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Legal Updates | When Employees Leave: Non-competition and Protecting Confidential Information

Indonesian labour and employment laws do not expressly impose or regulate non-competition obligations of employees with the exception of the Chief Representative of the local representative office of an overseas principal.

However, Indonesian law recognises the principle of freedom of contract. This principle is codified in Articles 1337 and 1338 of the Indonesian Civil Code (the Civil Code). The parties to a contract are free to include any provisions they wish, subject only to the mandatory provisions of Indonesian law, as well as the general principles that contract terms must be implemented in good faith and not contrary to public order.

With regard to non-competition during the period of employment, it is essential to include a provision in the employment agreement imposing a duty on the employee not to compete or otherwise act in conflict with the interests of the employer. The same provision may be set forth in the so-called Company Regulation, which sets forth the employer’s work rules registered with the Ministry of Labour and is updated every two years, or in the Collective Labour Agreement (CLA) if there is a union or unions representing a majority of employees. Violation of that contractual duty would be grounds for termination. Interestingly, the rules with regard to the appointment of a Chief Representative of a representative office expressly require the candidate to sign an undertaking to be solely devoted to the interests of the overseas principal and not to have any other employment whatsoever.

Non-competition following employment

With regard to non-competition following the period of employment, employers may wish to include non-competition and non-solicitation clauses in their employment contracts and Company Regulations. However, the enforceability of such post-employment constraints is less clear. There is no jurisprudence on the issue and thus no clear guidelines as to the requirements for such clauses to be enforceable. Depending on the circumstances, such constraints may violate Article 27 (2) of the Indonesian Constitution, which vaguely guarantees every citizen the right to work and a decent livelihood.

We do not routinely include non-compete and non-solicitation clauses in the employment contracts of ordinary employees. However, for senior executives and other high risk employees, such constraints may be commercially warranted. In that case, given the constitutional right to work and the lack of judicial guidance, we recommend that the clauses set reasonable geographic and time limitations, and for greater certainty, include some compensation during the restraint period.

The enforceability of non-competition and non-solicitation covenants would likely depend upon the particular factual context. In practice, at least for multinationals operating in Indonesia, it is common for the former employer to alert the new employer about the existence of such constraints as well as confidentiality obligations of the former employee, and address the concern amicably recognizing that all companies face the same challenge with regard to their former key employees from time to time.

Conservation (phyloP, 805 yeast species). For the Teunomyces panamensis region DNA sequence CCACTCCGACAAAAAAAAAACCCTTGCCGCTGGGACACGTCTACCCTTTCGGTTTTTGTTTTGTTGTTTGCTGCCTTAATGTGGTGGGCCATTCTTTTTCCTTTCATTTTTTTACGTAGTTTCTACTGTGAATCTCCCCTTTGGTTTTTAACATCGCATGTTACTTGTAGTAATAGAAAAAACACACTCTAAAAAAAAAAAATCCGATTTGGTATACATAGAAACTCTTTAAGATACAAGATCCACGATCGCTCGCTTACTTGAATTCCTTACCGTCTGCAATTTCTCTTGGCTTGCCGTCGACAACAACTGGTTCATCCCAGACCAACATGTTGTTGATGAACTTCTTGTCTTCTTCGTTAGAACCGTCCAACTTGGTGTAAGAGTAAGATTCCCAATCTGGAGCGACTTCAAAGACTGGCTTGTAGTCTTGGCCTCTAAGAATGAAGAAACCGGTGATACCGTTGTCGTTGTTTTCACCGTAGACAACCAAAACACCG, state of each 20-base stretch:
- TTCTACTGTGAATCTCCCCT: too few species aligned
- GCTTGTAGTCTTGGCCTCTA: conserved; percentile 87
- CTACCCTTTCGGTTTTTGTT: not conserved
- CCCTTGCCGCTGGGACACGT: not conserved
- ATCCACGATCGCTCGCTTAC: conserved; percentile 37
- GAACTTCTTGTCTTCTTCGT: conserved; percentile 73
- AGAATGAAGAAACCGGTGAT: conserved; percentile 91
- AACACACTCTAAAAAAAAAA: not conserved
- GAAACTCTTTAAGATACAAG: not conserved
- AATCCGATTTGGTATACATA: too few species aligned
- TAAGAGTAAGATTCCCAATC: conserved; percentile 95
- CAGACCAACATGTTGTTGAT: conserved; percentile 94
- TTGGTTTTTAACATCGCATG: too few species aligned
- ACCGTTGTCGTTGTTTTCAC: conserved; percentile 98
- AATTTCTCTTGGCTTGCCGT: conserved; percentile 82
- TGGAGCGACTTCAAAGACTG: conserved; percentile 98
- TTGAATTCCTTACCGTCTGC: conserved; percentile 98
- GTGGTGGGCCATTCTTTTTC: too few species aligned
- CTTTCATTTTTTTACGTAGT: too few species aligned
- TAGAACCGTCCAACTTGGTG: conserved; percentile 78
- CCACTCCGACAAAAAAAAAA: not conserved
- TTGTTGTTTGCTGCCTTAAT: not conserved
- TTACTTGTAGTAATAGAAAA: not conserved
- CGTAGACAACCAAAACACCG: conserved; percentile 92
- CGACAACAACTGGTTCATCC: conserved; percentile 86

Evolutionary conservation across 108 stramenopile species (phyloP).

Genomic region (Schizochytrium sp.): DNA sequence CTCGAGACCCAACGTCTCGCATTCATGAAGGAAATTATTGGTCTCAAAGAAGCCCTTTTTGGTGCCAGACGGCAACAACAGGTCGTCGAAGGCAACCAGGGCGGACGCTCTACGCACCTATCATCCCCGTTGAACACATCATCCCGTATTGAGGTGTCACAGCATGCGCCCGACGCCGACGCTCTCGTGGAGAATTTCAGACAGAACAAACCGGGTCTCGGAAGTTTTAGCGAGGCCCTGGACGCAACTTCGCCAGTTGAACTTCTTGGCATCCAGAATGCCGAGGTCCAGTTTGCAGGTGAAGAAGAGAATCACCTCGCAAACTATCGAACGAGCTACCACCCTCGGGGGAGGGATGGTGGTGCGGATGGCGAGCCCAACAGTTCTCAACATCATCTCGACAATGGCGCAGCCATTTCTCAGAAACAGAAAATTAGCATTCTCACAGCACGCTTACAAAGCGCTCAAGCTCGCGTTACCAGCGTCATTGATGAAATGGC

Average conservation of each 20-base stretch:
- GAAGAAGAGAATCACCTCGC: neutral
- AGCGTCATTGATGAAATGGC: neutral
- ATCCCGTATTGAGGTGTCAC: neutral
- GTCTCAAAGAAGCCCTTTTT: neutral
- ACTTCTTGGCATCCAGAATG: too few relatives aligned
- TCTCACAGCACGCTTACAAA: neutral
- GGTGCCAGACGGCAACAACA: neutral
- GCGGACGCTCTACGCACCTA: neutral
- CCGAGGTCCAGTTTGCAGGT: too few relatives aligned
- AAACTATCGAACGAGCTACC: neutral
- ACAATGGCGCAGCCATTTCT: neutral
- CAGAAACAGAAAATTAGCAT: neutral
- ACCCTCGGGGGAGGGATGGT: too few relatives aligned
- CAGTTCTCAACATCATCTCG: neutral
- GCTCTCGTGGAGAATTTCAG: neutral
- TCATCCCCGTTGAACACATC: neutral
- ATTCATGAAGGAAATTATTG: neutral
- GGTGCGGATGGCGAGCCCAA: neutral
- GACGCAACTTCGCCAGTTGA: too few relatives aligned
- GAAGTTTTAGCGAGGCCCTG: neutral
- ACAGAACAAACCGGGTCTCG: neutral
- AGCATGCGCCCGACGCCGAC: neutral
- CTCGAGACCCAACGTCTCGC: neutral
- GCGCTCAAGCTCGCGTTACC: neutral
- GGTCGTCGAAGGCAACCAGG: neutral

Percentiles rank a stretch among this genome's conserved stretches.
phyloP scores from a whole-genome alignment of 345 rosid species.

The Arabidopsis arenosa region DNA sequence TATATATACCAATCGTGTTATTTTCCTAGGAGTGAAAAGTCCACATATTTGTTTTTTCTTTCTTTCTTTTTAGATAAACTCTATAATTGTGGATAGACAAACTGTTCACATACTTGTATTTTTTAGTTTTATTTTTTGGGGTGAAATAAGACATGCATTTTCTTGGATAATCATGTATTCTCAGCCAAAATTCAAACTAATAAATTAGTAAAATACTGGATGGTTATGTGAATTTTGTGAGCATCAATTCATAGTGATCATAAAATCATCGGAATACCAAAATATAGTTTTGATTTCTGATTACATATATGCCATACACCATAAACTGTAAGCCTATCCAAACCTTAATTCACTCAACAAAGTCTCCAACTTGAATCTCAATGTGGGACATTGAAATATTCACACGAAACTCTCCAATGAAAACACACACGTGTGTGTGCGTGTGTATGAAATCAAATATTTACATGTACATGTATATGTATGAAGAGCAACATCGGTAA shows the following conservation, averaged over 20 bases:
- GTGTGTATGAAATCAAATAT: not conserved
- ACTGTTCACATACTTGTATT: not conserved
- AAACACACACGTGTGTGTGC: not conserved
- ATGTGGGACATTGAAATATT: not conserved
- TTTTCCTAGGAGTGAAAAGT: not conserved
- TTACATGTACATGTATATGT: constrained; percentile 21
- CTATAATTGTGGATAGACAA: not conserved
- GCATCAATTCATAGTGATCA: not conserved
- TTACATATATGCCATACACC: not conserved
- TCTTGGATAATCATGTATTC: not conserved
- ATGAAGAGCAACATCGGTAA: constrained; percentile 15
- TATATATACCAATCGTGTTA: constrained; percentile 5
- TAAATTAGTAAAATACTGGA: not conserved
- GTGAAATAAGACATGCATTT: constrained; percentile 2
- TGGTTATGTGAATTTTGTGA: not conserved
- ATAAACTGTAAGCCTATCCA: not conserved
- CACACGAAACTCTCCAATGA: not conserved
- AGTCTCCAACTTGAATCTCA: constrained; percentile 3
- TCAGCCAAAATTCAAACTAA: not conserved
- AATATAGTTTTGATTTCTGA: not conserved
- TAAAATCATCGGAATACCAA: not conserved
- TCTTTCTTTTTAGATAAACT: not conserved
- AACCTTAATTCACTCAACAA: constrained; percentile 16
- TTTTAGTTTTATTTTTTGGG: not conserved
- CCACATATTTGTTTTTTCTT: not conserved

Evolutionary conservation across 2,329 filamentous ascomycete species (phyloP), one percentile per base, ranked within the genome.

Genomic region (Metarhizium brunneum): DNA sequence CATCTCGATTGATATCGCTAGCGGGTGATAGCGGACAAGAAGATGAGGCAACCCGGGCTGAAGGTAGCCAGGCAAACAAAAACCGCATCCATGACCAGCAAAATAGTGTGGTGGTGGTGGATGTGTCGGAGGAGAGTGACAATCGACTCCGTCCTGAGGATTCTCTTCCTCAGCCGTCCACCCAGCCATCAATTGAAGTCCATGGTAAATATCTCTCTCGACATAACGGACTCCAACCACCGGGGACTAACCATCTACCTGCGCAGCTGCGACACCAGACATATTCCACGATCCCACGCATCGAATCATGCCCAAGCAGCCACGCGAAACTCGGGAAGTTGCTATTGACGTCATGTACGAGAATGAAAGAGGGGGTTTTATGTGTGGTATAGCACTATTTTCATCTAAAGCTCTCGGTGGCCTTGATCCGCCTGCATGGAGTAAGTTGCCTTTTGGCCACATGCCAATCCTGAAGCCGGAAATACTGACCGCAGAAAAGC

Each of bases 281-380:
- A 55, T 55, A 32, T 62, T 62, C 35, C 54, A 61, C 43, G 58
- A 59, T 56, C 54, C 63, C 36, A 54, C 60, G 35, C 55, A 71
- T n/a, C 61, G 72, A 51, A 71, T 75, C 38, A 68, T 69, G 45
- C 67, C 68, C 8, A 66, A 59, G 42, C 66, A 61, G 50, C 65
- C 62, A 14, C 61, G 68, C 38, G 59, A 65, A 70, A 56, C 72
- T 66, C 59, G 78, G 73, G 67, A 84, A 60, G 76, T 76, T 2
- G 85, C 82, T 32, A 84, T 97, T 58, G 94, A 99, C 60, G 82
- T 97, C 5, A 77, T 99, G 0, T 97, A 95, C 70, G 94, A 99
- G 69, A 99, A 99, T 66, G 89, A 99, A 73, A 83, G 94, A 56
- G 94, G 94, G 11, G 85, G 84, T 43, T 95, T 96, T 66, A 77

Injunctive relief is not generally available in the Indonesian courts. In principle, an employer could sue its former employee in the District Court system – not the Labour Courts – for direct damages under Articles 1243 – 1252 of the Civil Code.

Confidentiality obligations and IP rights

The Indonesian Labour Law provides for summary termination due to serious misconduct, which includes disclosure of confidential information. However, the serious misconduct section of the law was struck down by the Constitutional Court given the lack of due process. As a result, all employers are advised to include a serious misconduct clause – including disclosure of confidential information and misuse of IPR – in their employment agreements and Company Regulations or CLAs; provided that such terminations are subject to Labour Court approval as per all other terminations. The employee would be entitled to untaken leave and a modest separation payment depending on the employment documentation but forfeits any other accrued severance, long service pay, and health and housing allowance entitlements.

Under Indonesian Law No. 30 of 2000 regarding Trade Secrets, employers also enjoy protection of their trade secrets for (a) methods of production, (b) methods of processing, (c) methods of sale, and (d) other information in the area of technology and/or business that has economic value and is not otherwise available to the general public.

Under the Trade Secrets Law, the employer can commence an action in the District Court for direct damages and injunctive relief in connection with any person’s unauthorised disclosure of trade secrets. In addition, anyone who deliberately and without entitlement uses a company’s trade secrets is also subject to criminal prosecution and sanctions of up to two years imprisonment and/or a fine of up to 300 million IDR.

SSEK - 15th December 2015

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Indonesia Snapshot

Capital: Jakarta
Population: 259 million (2016)
Currency: Indonesian Rupiah
Nominal GDP: $936 billion USD (IMF, 2016)
GDP Per Capita: $3,620 USD at Current Prices (IMF, 2016)
GDP Growth: 5.0% (2016)
External Debt: 36.80% of GDP (BI, Q2 2016)
Ease of Doing Business: 91/190 (WB, 2017)
Corruption Index: 90/176 (TI, 2016)